Yesterday, IGN announced that DC is launching a new digital series featuring notable comic book creators telling non-continuity (and non-New 52) stories about Superman. In the vein of their current Batman: Legends of the Dark Knight, the new Adventures of Superman will come out weekly digitally and then be collected in comic book form a few weeks later as a regular monthly series.
This is an absolutely fantastic idea. Not only do we get back the red shorts Superman, we also get awesome creators telling their own stories. There are some great names attached already, including Giuseppe Camuncoli, Jeff Lemire, Michael Avon Oeming, Bruce Timm, and many more. Plus check out that Chris Samnee cover above!! Chris Samnee is drawing a story written by Jeff Parker, so that’s going to be great.
The only problem is that the opening two issues are written by Orson Scott Card and Aaron Johnston, with art by Chris Sprouse and Karl Story. I’ve got no problem with Johnston, and I quite enjoy Sprouse and Story, but Orson Scott Card is a bigot.
Card is best known as the writer of Ender’s Game, a science fiction novel that won all sorts of awards and is considered by some to be one of the best SF books of all time. However, his stance against homosexuality and gay marriage was at one point worrisomely militant (“those who flagrantly violate society’s regulation of sexual behavior cannot be permitted to remain as acceptable, equal citizens within that society”) and hasn’t toned down all that much. He is vehemently opposed to gay marriage, and is a member of the board of directors for the National Organization for Marriage. He’s also one of those idiots that likes to frequently link homosexuality with rape, molestation, and pedophilia, despite such links being widely debunked by every reputable study. In short, he’s a bigot, and a vocal one.
Now, I’m not saying let’s go burn down Orson Scott Card’s house and throw all his books in the blaze. The man can say whatever he wants, as much as I may disagree with it. What I am saying is that he is a TERRIBLE choice for launching a new Superman book. Superman is the ultimate outsider, an alien from another world who lives in a place where the vast majority of people are not like him. Superman cares about the marginalized, and understands those who are different, whether they be confident in their difference or conflicted. He’s been there, and he gets it. Orson Scott Card does not.
Furthermore, as much as Ender’s Game gets a lot of praise, there are some substantive critiques of the book and it’s sequels in terms of it’s apologetic approach to genocide, and Nazism specifically. The ties between Ender and Hitler are rather blatant, and in trying to understand Ender and his motivations behind killing an entire species the book thus paints Hitler in a more sympathetic light. This is not to say that Card is a Nazi or an anti-semite (he’s just a homophobe), but rather that his most famous work examines how far we can push forgiveness and understanding through the guise of a Hitler analogue. This brings up several points:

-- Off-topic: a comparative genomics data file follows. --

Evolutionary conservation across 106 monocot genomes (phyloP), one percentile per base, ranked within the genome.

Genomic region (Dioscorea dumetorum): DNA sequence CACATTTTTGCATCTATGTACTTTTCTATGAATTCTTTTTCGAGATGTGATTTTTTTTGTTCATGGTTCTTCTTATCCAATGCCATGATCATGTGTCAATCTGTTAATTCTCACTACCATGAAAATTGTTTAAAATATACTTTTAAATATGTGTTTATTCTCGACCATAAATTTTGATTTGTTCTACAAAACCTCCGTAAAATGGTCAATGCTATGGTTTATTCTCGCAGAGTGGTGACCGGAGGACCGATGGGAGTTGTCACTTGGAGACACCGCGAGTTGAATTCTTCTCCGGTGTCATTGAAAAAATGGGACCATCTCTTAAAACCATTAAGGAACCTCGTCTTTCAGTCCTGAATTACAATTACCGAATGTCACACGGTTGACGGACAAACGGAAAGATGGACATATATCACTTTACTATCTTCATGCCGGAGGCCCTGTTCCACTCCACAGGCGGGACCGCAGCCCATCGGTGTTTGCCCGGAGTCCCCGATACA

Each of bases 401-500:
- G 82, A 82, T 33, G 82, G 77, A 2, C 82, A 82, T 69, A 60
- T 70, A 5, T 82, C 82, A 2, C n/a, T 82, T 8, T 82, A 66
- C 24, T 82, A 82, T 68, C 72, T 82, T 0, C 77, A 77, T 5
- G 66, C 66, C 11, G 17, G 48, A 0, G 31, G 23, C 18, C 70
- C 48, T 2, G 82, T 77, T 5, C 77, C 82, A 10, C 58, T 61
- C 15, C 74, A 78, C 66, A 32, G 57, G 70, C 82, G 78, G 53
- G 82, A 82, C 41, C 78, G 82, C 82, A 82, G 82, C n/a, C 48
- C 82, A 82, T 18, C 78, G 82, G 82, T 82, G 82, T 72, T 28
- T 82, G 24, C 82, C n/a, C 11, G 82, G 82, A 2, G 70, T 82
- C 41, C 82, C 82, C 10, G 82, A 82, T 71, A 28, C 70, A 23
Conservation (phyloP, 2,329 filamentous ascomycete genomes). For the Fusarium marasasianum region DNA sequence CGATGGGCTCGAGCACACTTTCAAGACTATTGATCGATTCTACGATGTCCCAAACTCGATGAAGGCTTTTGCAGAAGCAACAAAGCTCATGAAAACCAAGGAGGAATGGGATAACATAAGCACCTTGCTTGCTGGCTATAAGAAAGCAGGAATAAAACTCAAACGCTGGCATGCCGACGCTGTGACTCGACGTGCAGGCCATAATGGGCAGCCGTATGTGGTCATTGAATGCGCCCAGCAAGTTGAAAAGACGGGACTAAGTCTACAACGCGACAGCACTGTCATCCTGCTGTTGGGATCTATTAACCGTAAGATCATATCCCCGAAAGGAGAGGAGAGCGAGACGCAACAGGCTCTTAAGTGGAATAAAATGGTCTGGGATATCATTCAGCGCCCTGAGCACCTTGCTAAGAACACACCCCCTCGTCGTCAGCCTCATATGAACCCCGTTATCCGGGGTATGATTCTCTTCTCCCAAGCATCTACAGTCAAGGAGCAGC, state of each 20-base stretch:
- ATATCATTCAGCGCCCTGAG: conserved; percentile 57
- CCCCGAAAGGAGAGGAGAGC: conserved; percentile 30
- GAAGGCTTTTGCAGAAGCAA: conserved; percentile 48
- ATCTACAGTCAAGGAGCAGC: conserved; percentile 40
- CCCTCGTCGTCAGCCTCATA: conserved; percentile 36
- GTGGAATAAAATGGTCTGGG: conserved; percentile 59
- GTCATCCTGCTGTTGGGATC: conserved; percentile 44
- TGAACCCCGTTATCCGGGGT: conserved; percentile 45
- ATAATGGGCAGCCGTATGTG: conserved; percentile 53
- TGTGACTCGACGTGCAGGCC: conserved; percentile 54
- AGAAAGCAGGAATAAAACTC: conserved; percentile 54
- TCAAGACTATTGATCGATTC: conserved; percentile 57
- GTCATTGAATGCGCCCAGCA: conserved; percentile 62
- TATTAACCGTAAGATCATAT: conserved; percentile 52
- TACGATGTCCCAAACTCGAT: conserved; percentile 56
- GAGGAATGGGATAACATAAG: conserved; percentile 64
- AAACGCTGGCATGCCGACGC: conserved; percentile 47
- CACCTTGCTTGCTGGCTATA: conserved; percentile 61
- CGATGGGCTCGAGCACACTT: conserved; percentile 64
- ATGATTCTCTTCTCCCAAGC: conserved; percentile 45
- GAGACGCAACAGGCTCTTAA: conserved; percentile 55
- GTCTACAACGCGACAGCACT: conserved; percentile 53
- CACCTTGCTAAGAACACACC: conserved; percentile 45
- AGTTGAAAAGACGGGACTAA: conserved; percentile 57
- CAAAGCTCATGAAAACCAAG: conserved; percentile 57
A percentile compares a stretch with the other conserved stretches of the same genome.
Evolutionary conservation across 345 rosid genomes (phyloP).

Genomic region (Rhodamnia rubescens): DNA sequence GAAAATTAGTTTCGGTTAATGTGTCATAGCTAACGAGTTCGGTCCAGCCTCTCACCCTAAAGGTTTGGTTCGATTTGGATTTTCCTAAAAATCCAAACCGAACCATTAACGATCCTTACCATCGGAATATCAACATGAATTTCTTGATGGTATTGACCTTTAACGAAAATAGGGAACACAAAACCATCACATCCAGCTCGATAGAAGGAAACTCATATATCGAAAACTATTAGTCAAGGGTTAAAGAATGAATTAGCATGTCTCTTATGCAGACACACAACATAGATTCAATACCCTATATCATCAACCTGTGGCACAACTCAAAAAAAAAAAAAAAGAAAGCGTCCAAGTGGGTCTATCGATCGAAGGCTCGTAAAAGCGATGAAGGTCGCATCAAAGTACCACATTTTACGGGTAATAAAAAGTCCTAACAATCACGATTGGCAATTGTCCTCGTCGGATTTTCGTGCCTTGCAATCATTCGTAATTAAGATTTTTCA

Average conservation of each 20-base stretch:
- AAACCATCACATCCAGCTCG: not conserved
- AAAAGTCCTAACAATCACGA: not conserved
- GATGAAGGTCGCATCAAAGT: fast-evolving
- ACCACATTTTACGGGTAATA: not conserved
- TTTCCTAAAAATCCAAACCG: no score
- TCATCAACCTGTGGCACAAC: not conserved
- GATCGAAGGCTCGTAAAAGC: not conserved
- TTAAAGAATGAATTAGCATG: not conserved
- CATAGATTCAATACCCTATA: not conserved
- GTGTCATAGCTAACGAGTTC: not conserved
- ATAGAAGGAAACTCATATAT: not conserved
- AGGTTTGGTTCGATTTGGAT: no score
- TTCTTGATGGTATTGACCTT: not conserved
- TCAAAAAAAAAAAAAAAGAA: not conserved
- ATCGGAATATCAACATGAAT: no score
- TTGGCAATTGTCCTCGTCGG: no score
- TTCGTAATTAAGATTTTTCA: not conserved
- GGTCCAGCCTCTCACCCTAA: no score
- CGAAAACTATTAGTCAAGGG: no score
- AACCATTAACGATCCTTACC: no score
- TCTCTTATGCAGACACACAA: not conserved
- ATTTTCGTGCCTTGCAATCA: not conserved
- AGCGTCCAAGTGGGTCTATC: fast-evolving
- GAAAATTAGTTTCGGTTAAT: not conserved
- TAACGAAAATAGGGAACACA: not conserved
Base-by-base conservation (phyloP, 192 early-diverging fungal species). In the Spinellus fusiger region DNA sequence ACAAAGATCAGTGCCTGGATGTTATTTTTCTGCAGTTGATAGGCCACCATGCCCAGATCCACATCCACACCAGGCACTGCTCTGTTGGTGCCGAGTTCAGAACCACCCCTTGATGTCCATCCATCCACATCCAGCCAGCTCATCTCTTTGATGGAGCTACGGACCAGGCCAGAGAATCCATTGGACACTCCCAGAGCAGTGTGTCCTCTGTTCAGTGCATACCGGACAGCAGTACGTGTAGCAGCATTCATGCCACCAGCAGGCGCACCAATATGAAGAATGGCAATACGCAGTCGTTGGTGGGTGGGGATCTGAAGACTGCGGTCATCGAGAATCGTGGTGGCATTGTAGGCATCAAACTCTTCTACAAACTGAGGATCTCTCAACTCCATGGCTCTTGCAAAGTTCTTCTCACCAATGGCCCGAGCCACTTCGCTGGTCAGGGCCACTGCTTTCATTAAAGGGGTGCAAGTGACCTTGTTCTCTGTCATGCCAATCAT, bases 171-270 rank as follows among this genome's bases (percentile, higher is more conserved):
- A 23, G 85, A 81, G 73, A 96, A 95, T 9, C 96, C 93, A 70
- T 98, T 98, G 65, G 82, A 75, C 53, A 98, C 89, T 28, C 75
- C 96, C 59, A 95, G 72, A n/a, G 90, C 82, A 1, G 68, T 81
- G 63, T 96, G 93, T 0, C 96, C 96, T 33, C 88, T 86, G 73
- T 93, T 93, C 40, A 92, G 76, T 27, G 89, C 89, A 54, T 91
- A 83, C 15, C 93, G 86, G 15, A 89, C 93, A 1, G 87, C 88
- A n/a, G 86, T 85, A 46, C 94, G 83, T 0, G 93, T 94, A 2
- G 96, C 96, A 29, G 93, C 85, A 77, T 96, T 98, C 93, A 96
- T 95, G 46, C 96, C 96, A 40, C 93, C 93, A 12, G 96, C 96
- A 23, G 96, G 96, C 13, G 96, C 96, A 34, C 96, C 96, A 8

- Card strongly denies all of this, despite the VERY clear connections. He’s either being disengenuous or, as some suspect based on his lack of knowledge of his own book in its defense, he didn’t actually write it.
- This type of narrative, trying to justify the actions of powerful, terrible men, is just so damn cliche. As Elaine Radford puts it, “our society already focuses too much on telling the powerless to forgive and forget.”
- Superman’s Jewish roots are very well-known, and it just seems absolutely bizarre to have the man who wrote what is basically an apologia for Hitler now write Superman.
On the basis of Card’s anti-homosexuality bigotry alone, this is an awful choice by DC. In light of the problematic messages of his most famous work, it seems beyond ridiculous to have this man write Superman.
But this is DC Comics, and nothing is beyond ridiculous anymore. I’m very curious to know if they considered any of this when they chose him to launch the book. My bet is that they thought “OH!! Famous author!!” and saw that the Ender’s Game movie was coming out this year, and went with Card on star power alone.
Orson Scott Card is a terrible choice for Superman. Orson Scott Card is a terrible choice generally, really. I wouldn’t buy him on anything, and I can’t believe he’s launching this series. That being said, I’m very much looking forward to Adventures of Superman #3 and beyond. Unless DC goes and hires Fred Phelps for an arc.